Mortgage rates drop amid Russian-Ukrainian war
Mortgage interest rates have fallen over the past week, pushed lower by the economic reaction to the Russian invasion of Ukraine, according to the latest data by Freddie Mac.
The average 30-year fixed-rate mortgage fell to 3.76% for the week ending March 3, according to Freddie Mac’s Primary Mortgage Market Survey. That’s down from 3.89% last week – a drop of 13 basis points – but up from 3.02% last year.
“Geopolitical tensions pushed US Treasury yields lower this week as investors turned to bond safety, driving mortgage rates lower,” said Freddie Mac chief economist Sam Khater. “While inflationary pressures persist, the cascading effects of the war in Ukraine have created market uncertainty. As a result, rates are expected to remain low in the near term but will likely rise in the coming months.”
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Investors worried about geopolitical conflict and rising oil prices
Mortgage rates for other types of loans have also fallen this week as investors weigh on the Russian-Ukrainian conflict and rising oil prices. The 15-year mortgage rate fell to 3.01% from 3.14% Last week but up from 2.34% last year. The five-year Treasury-indexed hybrid variable-rate (ARM) mortgage fell to 2.91% from 2.98% last week, but up from 2.73% last year.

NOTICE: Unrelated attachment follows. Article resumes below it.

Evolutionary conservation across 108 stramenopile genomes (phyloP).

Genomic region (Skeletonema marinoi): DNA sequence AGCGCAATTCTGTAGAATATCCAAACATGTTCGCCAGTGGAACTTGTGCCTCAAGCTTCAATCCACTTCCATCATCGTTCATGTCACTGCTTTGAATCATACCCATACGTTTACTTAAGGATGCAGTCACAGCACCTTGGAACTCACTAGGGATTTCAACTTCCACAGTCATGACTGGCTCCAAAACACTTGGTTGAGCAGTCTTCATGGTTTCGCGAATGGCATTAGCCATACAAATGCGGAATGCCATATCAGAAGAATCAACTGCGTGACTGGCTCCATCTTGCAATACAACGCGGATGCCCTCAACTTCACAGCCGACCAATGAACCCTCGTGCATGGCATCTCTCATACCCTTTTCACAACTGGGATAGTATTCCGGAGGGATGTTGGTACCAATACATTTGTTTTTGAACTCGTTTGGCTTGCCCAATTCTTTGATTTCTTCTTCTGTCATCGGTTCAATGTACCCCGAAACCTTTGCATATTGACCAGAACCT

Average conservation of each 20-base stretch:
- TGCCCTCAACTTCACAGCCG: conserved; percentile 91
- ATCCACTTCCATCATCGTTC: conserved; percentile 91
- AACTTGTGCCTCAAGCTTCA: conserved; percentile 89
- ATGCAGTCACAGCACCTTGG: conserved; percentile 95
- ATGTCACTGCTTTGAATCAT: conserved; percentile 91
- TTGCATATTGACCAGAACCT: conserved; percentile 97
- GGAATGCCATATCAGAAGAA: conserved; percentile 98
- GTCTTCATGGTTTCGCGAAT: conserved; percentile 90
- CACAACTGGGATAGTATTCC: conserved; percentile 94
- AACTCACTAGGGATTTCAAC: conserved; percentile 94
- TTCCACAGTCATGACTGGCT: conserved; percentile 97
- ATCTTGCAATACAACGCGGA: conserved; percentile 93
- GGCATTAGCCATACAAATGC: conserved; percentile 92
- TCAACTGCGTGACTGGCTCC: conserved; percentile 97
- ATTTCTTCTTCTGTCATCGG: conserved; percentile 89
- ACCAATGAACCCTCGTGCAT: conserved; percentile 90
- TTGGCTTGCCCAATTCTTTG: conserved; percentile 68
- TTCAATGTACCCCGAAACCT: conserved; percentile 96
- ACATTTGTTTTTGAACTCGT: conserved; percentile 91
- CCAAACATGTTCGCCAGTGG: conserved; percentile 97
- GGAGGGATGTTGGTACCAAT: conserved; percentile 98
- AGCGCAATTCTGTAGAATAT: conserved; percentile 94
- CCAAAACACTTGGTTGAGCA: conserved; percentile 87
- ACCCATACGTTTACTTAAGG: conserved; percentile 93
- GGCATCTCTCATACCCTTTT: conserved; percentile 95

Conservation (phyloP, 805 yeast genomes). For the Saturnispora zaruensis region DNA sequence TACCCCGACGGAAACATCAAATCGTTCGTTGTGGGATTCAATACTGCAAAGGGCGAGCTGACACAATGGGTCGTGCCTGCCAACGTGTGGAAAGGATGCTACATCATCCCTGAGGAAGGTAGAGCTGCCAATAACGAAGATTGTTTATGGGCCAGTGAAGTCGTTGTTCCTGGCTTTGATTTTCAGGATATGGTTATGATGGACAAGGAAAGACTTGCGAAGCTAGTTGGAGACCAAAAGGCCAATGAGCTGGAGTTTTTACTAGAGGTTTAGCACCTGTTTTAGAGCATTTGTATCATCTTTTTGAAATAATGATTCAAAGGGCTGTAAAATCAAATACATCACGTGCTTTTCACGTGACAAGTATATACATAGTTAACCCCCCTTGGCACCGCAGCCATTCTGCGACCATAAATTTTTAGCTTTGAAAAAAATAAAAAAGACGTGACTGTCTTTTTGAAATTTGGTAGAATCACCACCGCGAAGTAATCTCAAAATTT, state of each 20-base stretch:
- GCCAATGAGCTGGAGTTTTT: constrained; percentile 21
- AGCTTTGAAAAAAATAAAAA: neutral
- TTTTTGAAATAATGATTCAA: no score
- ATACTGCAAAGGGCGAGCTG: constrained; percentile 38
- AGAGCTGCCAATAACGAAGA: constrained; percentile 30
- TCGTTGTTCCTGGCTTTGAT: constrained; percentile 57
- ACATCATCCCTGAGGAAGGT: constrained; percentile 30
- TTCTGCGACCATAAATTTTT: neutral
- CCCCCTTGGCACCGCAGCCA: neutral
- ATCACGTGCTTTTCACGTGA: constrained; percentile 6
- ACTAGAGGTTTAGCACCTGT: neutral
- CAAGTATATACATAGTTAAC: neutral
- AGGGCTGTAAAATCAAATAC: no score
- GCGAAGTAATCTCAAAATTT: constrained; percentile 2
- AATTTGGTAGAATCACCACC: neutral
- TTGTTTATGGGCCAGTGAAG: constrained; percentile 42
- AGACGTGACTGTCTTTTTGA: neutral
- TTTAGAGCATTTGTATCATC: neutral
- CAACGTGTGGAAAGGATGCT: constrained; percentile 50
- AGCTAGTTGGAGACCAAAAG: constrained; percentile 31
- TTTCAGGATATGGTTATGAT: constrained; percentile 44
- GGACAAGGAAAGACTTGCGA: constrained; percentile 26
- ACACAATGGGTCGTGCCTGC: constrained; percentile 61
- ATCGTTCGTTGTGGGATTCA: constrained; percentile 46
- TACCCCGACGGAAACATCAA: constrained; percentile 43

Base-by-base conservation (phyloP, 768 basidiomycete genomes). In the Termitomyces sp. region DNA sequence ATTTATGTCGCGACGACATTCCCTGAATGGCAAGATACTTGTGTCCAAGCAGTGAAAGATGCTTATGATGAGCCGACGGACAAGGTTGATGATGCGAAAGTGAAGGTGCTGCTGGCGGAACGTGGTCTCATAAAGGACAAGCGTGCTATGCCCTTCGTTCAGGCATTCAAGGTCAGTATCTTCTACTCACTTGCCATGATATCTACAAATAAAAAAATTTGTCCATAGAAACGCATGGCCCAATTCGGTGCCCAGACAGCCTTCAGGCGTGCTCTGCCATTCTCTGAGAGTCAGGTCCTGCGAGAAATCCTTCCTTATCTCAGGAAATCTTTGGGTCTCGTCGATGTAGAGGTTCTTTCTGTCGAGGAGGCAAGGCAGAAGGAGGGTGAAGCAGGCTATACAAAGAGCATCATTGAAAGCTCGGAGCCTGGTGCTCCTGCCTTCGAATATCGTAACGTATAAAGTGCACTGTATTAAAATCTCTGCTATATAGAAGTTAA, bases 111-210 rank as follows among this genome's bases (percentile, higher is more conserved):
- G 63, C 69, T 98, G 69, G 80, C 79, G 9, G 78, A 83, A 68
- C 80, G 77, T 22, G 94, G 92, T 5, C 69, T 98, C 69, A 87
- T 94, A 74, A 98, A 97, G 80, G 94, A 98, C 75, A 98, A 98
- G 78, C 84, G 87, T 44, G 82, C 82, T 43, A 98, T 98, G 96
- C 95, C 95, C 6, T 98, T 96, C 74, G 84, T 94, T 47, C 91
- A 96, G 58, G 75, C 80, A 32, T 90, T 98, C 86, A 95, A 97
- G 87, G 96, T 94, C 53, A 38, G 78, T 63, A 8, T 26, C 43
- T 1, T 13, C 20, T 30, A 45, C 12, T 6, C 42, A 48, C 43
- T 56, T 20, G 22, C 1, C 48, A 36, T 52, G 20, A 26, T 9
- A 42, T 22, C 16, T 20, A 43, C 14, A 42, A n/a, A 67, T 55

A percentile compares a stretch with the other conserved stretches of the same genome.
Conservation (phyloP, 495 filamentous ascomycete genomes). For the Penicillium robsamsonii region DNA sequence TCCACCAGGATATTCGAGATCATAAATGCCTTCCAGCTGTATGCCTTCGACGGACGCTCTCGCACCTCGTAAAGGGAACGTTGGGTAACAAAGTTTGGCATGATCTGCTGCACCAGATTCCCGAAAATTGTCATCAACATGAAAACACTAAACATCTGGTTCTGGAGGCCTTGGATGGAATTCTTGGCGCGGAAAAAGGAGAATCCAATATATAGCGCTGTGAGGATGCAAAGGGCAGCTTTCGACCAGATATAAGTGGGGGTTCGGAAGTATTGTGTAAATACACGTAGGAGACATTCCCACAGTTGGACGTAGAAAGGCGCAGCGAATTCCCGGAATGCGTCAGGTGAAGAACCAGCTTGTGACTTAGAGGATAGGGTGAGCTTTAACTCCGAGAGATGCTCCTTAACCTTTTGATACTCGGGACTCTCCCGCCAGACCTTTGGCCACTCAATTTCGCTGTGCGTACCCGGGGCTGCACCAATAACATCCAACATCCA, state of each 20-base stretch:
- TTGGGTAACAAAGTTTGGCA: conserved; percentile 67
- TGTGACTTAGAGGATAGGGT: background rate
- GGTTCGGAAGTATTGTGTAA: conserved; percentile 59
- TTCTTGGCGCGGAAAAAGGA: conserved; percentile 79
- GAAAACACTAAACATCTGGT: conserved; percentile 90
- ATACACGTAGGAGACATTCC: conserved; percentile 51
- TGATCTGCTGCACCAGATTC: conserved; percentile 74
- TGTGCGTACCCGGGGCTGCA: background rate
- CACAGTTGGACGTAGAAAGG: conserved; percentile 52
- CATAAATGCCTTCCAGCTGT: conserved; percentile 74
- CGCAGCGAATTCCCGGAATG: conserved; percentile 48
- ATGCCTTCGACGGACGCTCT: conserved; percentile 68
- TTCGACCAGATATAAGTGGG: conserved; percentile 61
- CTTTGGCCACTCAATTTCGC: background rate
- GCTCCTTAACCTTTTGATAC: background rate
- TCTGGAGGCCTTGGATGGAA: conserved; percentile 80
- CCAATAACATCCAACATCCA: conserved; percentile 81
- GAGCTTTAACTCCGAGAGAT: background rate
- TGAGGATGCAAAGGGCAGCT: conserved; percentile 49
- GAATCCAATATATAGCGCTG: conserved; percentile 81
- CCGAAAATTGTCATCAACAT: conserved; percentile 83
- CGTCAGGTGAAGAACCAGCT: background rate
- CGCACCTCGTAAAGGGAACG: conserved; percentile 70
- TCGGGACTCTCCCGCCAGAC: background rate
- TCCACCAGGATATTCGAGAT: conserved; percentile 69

“The Freddie Mac fixed rate for a 30-year loan continued its retreat, falling 13 basis points to 3.76% this week, following the sharp drop in the 10-year Treasury earlier in the week,” said George Ratiu, Realtor.com. director of economic research, said. “Investors are worried about the worsening Russian-Ukrainian conflict and rising oil prices, and wary of the fallout from increased economic sanctions.”
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Fed on track to hike rates in March
Despite these lower interest rates, the Federal Reserve is always expected raise the federal funds rate in March to control rising inflation.
“Markets have their eyes on rising inflation and expect the Federal Reserve to hike 25 basis points at its next meeting in mid-March,” Ratiu said. “Market volatility and rising oil prices are likely to push bond yields toward larger swings, while inflation will keep upward pressure on mortgage rates.”
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